May 31: Germany 2 Serbia 1

Players you might have heard of
We've already mentioned Lehmann and Ballack, so that just leaves Thomas Hitzlsperger as a remaining Premier League stalwart to bring to your attention. He's the former Aston Villa midfielder with a blistering left-foot shot which these days helps him bag goals a-plenty at Stuttgart. He may only be used as a replacement for Torsten Frings, but what a good alternative to have, we say.

SPAOTP's Top Tip For Greatness
Michael Ballack. Yeah yeah, you know who he is and all that, but he's arguably the one main talent that the German team is based around, thanks to his goalscoring ability, experience and skill at distributing the ball to all parts of the team. And he takes a mean penalty, too.


What can we say... the arrival of coach Leo Beenhakker signalled a renewed sense of inner belief for the Poles during qualifying. After losing their first match 3-1 to Finland, they went on to top Group A ahead of Portugal, Serbia and the Finns. A particularly impressive 2-1 win over Portugal to accompany their previous 1-1 says everything you need to know - that Poland are capable of great things this summer. However...

Current form
'Iffy' would be a good way to describe it. Since qualifying for the finals last October, Poland have struggled to maintain the convincing form they'd shown previously. At the start of the year they beat the Czechs 2-0 in Cyprus but then lost 2-0 to the USA at home.

More recently they've scored three goals in their last three games during which they could only draw with Macedonia and scrape past Albania with a 1-0 win. Do we here the sound of wheels coming off?

Players you might have heard of
Several to choose from here. For a start, take your pick from all three goalkeepers well known to British fans - Arsenal's Lukasz Fabianski, Man United's Tomasz Kuszczak and Celtic's Artur Boruc.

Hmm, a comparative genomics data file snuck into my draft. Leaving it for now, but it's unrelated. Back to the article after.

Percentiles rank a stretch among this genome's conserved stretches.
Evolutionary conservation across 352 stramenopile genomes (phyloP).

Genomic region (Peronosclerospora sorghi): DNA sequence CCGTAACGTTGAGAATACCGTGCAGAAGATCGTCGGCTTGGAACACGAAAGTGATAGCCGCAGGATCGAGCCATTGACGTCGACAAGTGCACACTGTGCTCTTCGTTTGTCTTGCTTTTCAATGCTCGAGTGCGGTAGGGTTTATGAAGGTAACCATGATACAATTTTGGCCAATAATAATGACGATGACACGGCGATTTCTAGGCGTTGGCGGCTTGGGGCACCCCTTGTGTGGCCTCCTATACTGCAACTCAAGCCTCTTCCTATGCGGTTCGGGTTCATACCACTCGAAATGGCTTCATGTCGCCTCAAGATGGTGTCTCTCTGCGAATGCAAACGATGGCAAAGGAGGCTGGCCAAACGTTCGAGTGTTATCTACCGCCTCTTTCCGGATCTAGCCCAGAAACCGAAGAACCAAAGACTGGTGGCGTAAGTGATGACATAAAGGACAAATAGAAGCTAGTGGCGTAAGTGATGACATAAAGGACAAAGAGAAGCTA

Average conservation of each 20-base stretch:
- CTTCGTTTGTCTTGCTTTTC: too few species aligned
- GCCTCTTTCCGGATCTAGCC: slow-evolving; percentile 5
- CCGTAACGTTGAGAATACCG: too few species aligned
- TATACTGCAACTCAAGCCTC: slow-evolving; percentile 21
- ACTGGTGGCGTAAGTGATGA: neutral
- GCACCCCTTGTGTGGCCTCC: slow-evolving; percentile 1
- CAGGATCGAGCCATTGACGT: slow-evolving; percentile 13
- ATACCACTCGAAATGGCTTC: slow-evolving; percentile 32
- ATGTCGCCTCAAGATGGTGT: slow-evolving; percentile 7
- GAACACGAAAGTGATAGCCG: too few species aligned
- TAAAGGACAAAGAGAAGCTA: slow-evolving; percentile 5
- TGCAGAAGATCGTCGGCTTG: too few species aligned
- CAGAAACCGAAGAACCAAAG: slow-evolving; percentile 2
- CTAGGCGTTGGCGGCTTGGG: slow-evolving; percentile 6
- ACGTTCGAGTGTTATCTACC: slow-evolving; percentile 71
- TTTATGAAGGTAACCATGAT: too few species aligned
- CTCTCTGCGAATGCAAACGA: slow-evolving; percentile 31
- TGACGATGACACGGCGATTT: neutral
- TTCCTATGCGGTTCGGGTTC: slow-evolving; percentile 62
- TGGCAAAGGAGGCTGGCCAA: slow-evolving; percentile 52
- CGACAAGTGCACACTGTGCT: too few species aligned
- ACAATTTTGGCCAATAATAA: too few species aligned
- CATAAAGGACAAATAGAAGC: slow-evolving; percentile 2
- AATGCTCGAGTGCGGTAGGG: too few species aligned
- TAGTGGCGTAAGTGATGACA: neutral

Up front, Celtic fans will also recognise Maciej Zurawski - now at Larisa in Greece - plus there's Southampton striker Marek Saganowski.

Recent friendlies
May 26: Macedonia 1 Poland 1
May 27: Albania 0 Poland 1
June 1: Poland 1 Denmark 1

A man of some experience
What about that coach, eh? Leo Beenhakker - the man with a CV longer than Ruud van Nistelrooy's face. He's been everywhere and done everything during his career, so let's take a roll call of all the places where 'Don Leo' has brought his unique brand of leadership...

1972-1975 SC Cambuur; 1975-1976 Go Ahead Eagles; 1979-1981 Ajax; 1981-1984 Real Zaragoza; 1985 FC Volendam; 1985-1986 Netherlands; 1986-1989 Real Madrid; 1989-1991 Ajax; 1990 Netherlands; 1992 Real Madrid; 1992-1993 Grasshoppers Zürich; 1993-1994 Saudi Arabia; 1994-1995 Club América; 1995-1996 İstanbulspor A.Ş.; 1996 Guadalajara; 1996-1997 Vitesse; 1997-2000 Feyenoord; 2000-2003 Ajax; 2003-2004 Club América; 2004-2005 De Graafschap; 2005-2006 Trinidad and Tobago; 2006- Poland.


SPAOTP's Top Tip For Greatness
Euzebiusz Smolarek. Scorer of nine goals during the qualifiers and a man of some considerable footballing pedigree. He was named after Portuguese legend Eusebio by his father who himself was no mug. Wlodzimierz Smolarek played for the Poland team that finished third at the 1982 World Cup and was the last Pole to score against Portugal before his son replicated the feat in October 2006.